High Commissioner for Human Rights Michelle Bachelet called on Colombia’s Government to take concrete actions to protect the population from the surge in violence inflicted on peasants, indigenous and Afro-Colombian people by non-State armed groups, criminal groups and other armed elements.
🇨🇴 #Colombia: UN Human Rights Chief @mbachelet condemns heightened violence in remote areas and calls on State authorities to take concrete actions to effectively protect the population. Learn more: https://t.co/ZZvqfpdwbm pic.twitter.com/DnPDmFP9l0
— UN Human Rights (@UNHumanRights) December 15, 2020
“It is the State’s duty to be present throughout the country, implementing a whole range of comprehensive public policies, not only to clamp down on those responsible for the violence, but also to provide basic services and safeguard the fundamental rights of the population”, Ms. Bachelet said in a statement.
‘Stronger and more effective action’
“I call on the Colombian authorities to take stronger and much more effective action to protect the population from this appalling and pervasive violence”, she added.
In addition to those 375 deaths recorded in 2020, the UN Verification Mission in Colombia has also documented 244 killings of former FARC fighters since the signing of Colombia’s Peace Agreement in November 2016, which ended Latin America’s longest-running civil war.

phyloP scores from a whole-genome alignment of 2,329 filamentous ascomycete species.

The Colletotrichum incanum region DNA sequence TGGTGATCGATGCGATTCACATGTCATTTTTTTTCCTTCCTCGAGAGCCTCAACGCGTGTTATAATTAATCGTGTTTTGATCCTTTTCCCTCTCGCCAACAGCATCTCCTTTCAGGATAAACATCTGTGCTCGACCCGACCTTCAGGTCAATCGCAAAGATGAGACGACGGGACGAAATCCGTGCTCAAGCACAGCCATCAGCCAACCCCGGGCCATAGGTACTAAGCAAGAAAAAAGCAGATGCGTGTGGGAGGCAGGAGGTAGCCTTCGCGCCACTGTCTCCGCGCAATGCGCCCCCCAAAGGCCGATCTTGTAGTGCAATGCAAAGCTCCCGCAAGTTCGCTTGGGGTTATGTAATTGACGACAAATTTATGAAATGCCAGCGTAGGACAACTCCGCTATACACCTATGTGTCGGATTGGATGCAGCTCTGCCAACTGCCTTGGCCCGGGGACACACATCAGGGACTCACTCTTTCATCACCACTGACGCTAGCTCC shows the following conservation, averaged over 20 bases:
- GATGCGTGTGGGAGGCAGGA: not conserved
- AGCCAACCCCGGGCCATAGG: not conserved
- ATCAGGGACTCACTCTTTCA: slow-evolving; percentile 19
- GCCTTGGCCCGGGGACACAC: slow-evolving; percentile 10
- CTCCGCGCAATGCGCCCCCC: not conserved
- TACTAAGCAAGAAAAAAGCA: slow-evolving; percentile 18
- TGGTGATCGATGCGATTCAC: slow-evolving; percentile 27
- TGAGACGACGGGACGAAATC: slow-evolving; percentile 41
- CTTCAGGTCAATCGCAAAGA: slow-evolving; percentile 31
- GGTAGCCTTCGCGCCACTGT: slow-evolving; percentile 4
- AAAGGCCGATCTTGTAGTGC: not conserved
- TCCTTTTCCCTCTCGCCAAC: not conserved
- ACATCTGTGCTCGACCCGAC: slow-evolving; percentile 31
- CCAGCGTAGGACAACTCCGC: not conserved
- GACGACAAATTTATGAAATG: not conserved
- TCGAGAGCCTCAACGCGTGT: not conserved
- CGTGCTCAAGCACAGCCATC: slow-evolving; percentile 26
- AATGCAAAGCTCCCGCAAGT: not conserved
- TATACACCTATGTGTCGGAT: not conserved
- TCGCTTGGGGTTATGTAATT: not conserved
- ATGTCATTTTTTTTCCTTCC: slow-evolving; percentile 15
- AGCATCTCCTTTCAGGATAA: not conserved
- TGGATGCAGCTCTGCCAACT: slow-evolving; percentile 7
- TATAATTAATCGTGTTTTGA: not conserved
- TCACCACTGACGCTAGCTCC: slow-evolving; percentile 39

The peace agreement specifically requested Colombia’s National Commission on Security Guarantees to develop a public policy to dismantle “the criminal groups that succeeded paramilitary structures and their support networks”, and Ms. Bachelet said that remained an urgent task.
“Sadly, violence has been normalized in Colombia after decades of armed conflict, and no one should accept that”, Ms. Bachelet said.
OHCHR spokesperson Marta Hurtado said the UN figures only included killings that had been reported to the UN, and the actual number of deaths was likely to be higher, considering the obstacles created by the COVID-19 pandemic.
Ms. Hurtado said the groups suspected of being responsible for the killings were trying to get control of remote areas that lacked government services such as public health and education. Colombia’s government should extend public services to such places, she said.
Nasa among worst hit
One of the worst affected groups was the Nasa community in Northern Cauca, which had 66 of its members reportedly killed this year. Five were killed on 5 December, and 24 leaders and authorities of the Nasa people received death threats the same day, Ms. Hurtado said.
Those incidents came two days after the killing of Miguel Tapí Rito, an indigenous leader of the Chocó department, whose death prompted 900 people, mostly women and children, to flee to a nearby town, hoping for protection from Colombian authorities, the OHCHR statement said.
In July this year the top UN official in the country told the Security Council that the killing of former combatants, human rights defenders and community leaders remained the most serious threat to peace since the 2016 peace agreement